HC Deb 18 May 1982 vol 24 cc247-96
Mr. Radice

I beg to move amendment No. 57, in page 14, line 27, leave out clauses 13 to 16.

Mr. Deputy Speaker

With this amendment it will convenient to take the following:

Amendment No. 36, in page 15, leave out line 4.

Amendment No. 37, in page 15, leave out lines 40 to 43.

Amendment No. 58, in clause 14, page 16, leave out line 24 to 29 and insert—

  1. '(a) £5,000, if the union has less than 5,000 members;
  2. (b) £25,000, if it has 5,000 or more members but less than 25,000 members;
  3. (c) £75,000, if it has 25,000 or more members but less than 100,000 members;
  4. (d) £150,000, if it has 100,000 or more members but less than 300,000 members; and
  5. (e) £250,000, if it has 300,000 or more members.'.
Amendment No. 39, in page 16, line 24, leave out from £10,000' to end of line 29.

Amendment No. 40, in page 16, line 30, leave out front `orders' to end of line 37 and insert `vary the sum for the time being specified in subsection (3) above, but no order shall be made under this subsection unless a draft of the order has been laid before Parliament and approved by a resolution of each House of Parliament'. Amendment No. 41, in clause 16, page 18, leave out lines 9 and 10.

Amendment No. 42, in page 18, leave out lines 11 and 12.

Amendment No. 43, in page 18, leave out lines 13 and 14.

Amendment No. 44, in page 18, leave out lines 20 to 28.

Amendment No. 45, in page 18, line 29, leave out from beginning to end of line 32.

Amendment No. 46, in page 18, line 32, at end insert '(5A) After subsection (5) there shall be added the following subsection:— (5A) A dispute between an employer's Association and any workers shall be treated for the purposes of this Act as a trade dispute between workers and their employer notwithstanding that those workers have no actual dispute with their individual employer if the dispute relates to matters which cannot be settled otherwise than by agreement between representatives of those workers and the employer's Association.".

Mr. Radice

Clauses 13 to 16 go to the heart of the Bill and raise fundamental issues about the nature of trade unionism, about industrial relations and about relations between trade unions and the community. There are two key clauses, of which the first is clause 13 which repeals section 14 of the Trade Union and Labour Relations Act 1974. That gave trade unions and employers' associations immunity from action in tort. As a consequence of clause 13, trade unions and their funds will become liable to actions in court.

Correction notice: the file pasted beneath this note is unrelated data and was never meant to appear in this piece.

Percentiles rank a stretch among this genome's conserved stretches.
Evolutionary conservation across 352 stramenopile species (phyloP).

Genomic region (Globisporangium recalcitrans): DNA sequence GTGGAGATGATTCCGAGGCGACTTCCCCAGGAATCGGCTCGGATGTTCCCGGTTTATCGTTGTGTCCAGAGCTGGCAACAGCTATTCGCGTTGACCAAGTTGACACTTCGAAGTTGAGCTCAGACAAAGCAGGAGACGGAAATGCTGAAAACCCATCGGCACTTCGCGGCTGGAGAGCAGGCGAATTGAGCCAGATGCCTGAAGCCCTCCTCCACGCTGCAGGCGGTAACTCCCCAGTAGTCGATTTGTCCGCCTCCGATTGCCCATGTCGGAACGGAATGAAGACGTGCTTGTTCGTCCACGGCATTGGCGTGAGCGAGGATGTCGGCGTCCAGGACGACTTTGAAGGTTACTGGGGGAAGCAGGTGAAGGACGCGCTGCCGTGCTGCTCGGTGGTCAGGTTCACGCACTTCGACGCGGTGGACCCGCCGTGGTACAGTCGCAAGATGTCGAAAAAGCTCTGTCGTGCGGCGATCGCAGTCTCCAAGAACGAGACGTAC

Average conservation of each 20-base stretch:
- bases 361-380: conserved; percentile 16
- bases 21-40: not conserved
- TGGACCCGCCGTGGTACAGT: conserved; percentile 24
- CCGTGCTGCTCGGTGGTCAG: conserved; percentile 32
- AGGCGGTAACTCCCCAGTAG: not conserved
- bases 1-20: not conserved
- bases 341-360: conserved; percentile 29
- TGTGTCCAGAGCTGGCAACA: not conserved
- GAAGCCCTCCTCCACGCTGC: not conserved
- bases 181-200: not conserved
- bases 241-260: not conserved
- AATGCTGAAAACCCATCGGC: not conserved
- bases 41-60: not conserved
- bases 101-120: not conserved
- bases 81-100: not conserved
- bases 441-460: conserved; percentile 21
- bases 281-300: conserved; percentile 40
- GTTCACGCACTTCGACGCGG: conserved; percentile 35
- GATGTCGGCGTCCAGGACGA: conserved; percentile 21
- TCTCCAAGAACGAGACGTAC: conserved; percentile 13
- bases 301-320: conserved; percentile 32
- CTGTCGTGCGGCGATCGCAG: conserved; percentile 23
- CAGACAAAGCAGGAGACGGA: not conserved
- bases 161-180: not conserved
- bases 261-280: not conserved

Clause 16 should be taken together with clause 13. It substantially restricts the definition of a trade dispute in section 29 of the 1974 Act. This widens the area for which trade unions would be liable under clause 13. Before I develop the case against the clauses, I should like to say a word about the issue of immunities.

7.45 pm

Ministers often talk very loosely as though trade unions were above the law. Of course, they are not. If they have any doubt, they have only to look at paragraph 34 of the Green Paper, "Trade Union Immunities", which makes it abundantly clear that in our system of law immunities are the equivalent of rights in other systems. What has happened is that under the British system of trade union law the trade unions have sought immunities to become free of the restrictions imposed by common law and by judicial decisions, under clause 4, that are clearly inappropriate to modern industrial relations.

As the Green Paper showed, industrial relations law in this country is a step by step development of statutory protection against common law liability. Trade unions do not have total immunity; it is inaccurate to say they have. Section 14 of the Trade Union and Labour Relations Act provides that trade unions can be sued for any negligence, nuisance or breach of duty in connection with property in respect of acts not in contemplation or furtherance of a trades dispute". Clause 13 goes well beyond that. It removes trade union immunities and so opens up their funds to actions in tort. We oppose this for a number of reasons. The first is what I call an historical, psychological, symbolical reason. The second is the practical consequence that they could lead to internal dissension and disruption within the unions. Thirdly, they could substantially reduce trade union funds. Fourthly, they could damage industrial relations.